I for one am perfectly prepared to acknowledge that Bob Dylan is a poet and sometimes a fine one. Certainly many of his lyrics are superior to much of what passes for poetry nowadays in America; they are marked by strong and sometimes subtle rhythms, they rhyme wittily, they deal with themes of general import rather than mere coterie or private concerns, and, best of all, they are remembered by people who don’t usually read poetry or even care about it.Most of these claims can be argued of Snoop Dogg. Here's Hitch:
Other cryptic or pretentious observations, made by Bob Dylan down the years, have licensed the suspicion that he's been putting people on and starting wild-goose chases for arcane or esoteric readings that aren't there. There are also those who maintain that Dylan can't really sing. (This latter group has recently been reluctantly increasing.) Of his ability as a poet, however, there can be no reasonable doubt . . . [Reading "Mr. Tambourine Man" as blank verse] works so well, you hardly care that a tambourine man can't really be playing a song.The New York Times, not surprisingly, gets into the act with Jonathan Lethem's review of the same book (though Lethem fawns over both Dylan and Ricks, whereas Hitch and Ormsby find Ricks's exertions over the top). Here's Lethem:
Ricks, surely aware of the oddness of his enterprise -- the elevation of a member of the Traveling Wilburys to a place among the greatest poets in the English language -- has anticipated not only the possible resistance of his usual readership to his subject at hand, but also the probable unfamiliarity with his aims and methods in the potential new readership he will have attracted. "Most people who are likely to read this book will already know what they feel about Dylan, though they might not always know quite why they feel it or what they think," is how he opens the book, with typical brio and warmth. Soon enough Ricks also addresses concerns that Dylan might not be properly treated as a poet: "The case for denying Dylan the title of poet could not summarily, if at all, be made good by any open-minded close attention to the words and his ways with them. The case would need to begin with his medium, or rather with the mixed-media nature of song, as of drama." Translation: if the lines in Shakespeare's plays, written for and much enlivened by (sufficiently inspired) performance, make a legitimate object of reverence and study, what's your problem? Might it really only be that you never had to see Shakespeare sing on "We Are the World," or accept an Oscar by live satellite feed from Australia? If so, get over it.The Dylan generation, above all, seeks to make each of its experiences the apotheosis of its category. No surprise that they would make Dylan the poet laureate of their experience; but it is still somewhat surprising that those aging boomers who went on to study literature would court enough hubris to jam a crowbar into the list of canonical bards and wedge open a space for Bob Dylan.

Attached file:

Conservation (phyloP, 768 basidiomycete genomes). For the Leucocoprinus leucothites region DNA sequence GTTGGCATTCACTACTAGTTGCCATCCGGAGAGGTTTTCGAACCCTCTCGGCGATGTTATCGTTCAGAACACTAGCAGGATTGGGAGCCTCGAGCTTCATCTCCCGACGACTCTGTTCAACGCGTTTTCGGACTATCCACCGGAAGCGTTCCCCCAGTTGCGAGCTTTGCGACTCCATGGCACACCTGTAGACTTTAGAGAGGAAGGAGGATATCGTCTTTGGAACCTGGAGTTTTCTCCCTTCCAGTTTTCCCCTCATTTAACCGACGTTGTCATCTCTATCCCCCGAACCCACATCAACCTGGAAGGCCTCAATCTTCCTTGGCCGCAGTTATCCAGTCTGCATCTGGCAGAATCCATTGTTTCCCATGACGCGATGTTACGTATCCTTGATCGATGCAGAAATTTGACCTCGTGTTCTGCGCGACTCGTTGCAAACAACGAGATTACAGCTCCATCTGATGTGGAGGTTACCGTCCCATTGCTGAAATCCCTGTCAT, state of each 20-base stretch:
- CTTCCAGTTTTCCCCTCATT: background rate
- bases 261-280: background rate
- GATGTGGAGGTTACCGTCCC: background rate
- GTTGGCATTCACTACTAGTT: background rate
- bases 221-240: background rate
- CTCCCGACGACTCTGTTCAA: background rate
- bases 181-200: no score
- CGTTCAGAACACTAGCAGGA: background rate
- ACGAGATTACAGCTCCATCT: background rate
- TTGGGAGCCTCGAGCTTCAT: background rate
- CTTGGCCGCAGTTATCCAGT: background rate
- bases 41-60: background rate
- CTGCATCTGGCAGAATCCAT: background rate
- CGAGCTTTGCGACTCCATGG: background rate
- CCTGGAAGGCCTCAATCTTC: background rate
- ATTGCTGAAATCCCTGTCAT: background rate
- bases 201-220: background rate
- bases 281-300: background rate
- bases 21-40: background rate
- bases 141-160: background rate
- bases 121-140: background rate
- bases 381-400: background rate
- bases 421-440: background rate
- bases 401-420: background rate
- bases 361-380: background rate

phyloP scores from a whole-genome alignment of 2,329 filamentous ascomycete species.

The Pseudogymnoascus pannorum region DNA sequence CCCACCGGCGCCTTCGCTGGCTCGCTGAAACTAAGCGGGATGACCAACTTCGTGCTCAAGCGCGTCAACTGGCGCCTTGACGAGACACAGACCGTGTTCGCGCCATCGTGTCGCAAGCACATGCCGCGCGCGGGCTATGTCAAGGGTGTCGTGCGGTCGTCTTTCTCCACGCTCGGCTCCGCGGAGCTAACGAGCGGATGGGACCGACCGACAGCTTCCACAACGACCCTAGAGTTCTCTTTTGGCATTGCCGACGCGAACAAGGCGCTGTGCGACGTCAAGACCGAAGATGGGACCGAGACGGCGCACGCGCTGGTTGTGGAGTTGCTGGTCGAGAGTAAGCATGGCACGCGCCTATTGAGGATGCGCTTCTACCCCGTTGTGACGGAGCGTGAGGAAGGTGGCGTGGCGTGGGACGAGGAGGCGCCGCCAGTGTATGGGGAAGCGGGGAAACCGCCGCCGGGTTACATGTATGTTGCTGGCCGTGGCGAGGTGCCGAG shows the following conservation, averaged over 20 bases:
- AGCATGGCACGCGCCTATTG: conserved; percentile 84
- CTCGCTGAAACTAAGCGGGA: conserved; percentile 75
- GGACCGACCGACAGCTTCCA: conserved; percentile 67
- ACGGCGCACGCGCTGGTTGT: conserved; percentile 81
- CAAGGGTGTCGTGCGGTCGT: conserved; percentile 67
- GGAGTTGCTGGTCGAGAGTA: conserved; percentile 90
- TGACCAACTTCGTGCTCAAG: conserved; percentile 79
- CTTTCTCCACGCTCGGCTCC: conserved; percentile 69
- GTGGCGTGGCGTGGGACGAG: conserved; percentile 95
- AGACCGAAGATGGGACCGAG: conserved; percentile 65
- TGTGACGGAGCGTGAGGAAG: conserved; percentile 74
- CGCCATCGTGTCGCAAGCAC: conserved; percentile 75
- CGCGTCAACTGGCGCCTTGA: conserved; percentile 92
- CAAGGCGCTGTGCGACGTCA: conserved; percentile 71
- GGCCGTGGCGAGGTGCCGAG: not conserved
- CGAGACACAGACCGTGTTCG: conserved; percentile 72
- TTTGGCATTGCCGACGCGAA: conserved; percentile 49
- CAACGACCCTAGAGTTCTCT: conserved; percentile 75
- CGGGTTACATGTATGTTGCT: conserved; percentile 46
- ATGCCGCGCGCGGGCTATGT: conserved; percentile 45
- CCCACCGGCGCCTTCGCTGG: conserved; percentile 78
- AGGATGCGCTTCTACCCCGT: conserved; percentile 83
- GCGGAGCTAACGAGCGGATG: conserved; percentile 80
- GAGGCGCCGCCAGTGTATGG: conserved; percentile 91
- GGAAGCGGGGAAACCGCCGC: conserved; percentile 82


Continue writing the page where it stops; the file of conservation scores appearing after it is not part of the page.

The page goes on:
I'm not entirely opposed to finding a quantum of merit in Dylan's work. His influence on rock and roll is not to be discounted, from the Byrds and the Beatles to every singer-songwriter who came since. Even my own favorite of the type, John Hiatt, owes a lot to Dylan. Dylan brought topicality to the mainstream, pushed aside the puppy-love ditties that dominated teen idol phase of rock, and unloaded something that we'd never heard before . . . except that we had. From Burl Ives and Glenn Yarborough, who had taken up the folk music that had been topical since the troubadors. Nor did Dylan improve much on the form, lyrically. Something like "Simple Twist of Fate" can quickly go from the jejune (They sat together in the park/As the evening sky grew dark/She looked at him and he felt a spark tingle to his bones) to the embarrassing (He hears the ticking of the clocks/And walks along with a parrot that talks/
Hunts her down by the waterfront docks where the sailors all come in). "It's Alright, Ma" showcases Dylan's cheap rhyming banality at its best (Darkness at the break of noon/Shadows even the silver spoon/The handmade blade, the child's balloon/Eclipses both the sun and moon/To understand you know too soon/There is no sense in trying). And the mannerisms are distracting, like the touch of throwaway sophistication (Situations have ended sad/Relationships have all been bad/Mine've been like Verlaine's and Rimbaud) that seems horribly misplaced in a folksy love song.
Not everything is so bad, and Dylan had his occasional Dylanisms that, while still soaked in their own preciousness, work well enough (Well, she don't make me nervous, she don't talk too much/She walks like Bo Diddley and she don't need no crutch). The point is that while he is a diverting writer of topical, pseudo-folky pop songs, he is not seriously in the running with Tennyson or Donne, as Ricks argues. He is significant, perhaps, in that he brought literary aspirations to the pop song, where he arguably stood out much like Johnson's dog walking on its hind legs.